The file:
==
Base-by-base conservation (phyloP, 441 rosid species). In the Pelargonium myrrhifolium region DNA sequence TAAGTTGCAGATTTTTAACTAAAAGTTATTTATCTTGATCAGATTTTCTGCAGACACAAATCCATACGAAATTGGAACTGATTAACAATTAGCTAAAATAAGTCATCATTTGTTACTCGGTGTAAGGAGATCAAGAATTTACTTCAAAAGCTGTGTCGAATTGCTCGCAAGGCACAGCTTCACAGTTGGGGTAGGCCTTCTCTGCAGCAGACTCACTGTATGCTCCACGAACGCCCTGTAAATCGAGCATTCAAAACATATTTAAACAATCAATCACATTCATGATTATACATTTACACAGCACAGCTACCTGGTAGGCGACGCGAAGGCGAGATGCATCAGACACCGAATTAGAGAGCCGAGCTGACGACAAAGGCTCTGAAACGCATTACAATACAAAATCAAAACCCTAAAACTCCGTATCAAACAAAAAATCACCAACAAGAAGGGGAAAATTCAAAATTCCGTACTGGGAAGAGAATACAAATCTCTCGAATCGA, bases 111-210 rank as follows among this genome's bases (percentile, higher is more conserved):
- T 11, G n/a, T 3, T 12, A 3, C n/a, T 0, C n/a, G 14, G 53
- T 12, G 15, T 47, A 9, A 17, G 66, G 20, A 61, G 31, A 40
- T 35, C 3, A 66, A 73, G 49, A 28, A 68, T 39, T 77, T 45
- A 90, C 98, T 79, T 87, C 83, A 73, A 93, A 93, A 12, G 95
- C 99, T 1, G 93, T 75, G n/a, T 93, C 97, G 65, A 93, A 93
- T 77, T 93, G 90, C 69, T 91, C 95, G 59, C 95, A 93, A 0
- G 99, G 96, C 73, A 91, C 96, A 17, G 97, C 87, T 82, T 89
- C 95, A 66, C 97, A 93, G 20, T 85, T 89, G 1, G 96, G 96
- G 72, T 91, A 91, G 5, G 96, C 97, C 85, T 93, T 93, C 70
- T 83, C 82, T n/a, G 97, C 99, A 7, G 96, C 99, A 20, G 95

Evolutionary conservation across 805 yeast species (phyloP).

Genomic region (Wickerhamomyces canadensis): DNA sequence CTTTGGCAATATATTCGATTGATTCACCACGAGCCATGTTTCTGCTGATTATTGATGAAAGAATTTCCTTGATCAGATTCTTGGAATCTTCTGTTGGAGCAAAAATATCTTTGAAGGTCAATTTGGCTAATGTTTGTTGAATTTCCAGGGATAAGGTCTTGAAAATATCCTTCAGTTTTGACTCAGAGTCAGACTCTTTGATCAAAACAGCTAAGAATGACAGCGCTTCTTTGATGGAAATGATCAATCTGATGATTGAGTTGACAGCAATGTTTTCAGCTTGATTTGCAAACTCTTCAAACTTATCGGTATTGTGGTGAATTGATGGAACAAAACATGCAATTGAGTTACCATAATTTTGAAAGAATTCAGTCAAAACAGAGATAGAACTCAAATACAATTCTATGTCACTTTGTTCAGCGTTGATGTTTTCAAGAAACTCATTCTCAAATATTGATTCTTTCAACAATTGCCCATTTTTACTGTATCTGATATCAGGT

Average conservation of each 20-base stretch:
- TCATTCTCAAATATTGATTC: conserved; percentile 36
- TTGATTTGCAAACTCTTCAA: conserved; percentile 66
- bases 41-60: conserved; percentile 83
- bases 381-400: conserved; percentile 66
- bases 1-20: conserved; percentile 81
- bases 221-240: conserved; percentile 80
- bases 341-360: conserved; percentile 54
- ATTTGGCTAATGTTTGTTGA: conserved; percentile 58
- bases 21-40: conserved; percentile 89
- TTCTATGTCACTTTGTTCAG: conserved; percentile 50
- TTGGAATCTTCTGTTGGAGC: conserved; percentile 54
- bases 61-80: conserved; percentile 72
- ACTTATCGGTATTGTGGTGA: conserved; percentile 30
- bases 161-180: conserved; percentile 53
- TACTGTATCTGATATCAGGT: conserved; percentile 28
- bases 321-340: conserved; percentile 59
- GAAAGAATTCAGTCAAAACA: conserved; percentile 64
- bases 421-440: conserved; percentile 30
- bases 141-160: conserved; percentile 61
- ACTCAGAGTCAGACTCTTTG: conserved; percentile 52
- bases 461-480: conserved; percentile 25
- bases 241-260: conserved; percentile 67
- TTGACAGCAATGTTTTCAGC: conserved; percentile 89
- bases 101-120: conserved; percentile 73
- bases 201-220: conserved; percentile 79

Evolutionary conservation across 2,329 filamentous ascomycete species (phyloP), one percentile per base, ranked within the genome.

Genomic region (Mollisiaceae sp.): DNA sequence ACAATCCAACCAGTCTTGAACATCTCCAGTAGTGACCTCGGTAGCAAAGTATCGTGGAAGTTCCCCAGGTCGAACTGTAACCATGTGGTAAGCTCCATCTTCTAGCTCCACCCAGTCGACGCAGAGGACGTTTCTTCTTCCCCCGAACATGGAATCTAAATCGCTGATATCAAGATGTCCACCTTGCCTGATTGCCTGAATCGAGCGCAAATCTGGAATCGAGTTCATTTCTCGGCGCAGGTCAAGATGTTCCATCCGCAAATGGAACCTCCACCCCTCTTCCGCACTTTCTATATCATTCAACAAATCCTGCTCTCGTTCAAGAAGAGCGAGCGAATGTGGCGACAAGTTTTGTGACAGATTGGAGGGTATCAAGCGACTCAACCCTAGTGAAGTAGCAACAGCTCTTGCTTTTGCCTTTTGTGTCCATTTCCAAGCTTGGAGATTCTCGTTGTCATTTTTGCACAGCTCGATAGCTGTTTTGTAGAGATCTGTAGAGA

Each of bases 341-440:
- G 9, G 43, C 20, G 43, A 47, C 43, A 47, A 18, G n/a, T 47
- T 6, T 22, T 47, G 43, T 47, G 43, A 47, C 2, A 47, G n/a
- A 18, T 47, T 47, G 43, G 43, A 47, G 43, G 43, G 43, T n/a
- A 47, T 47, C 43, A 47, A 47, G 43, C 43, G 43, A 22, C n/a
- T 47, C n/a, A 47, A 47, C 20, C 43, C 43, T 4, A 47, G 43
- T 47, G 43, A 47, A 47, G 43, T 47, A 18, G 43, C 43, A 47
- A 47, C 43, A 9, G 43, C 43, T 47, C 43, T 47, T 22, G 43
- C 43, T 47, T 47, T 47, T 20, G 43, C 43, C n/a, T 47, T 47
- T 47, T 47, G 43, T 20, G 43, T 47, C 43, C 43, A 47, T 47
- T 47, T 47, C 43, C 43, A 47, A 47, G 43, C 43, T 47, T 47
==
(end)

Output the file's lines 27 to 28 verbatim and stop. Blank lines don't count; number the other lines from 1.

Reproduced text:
- ACTTATCGGTATTGTGGTGA: conserved; percentile 30
- bases 161-180: conserved; percentile 53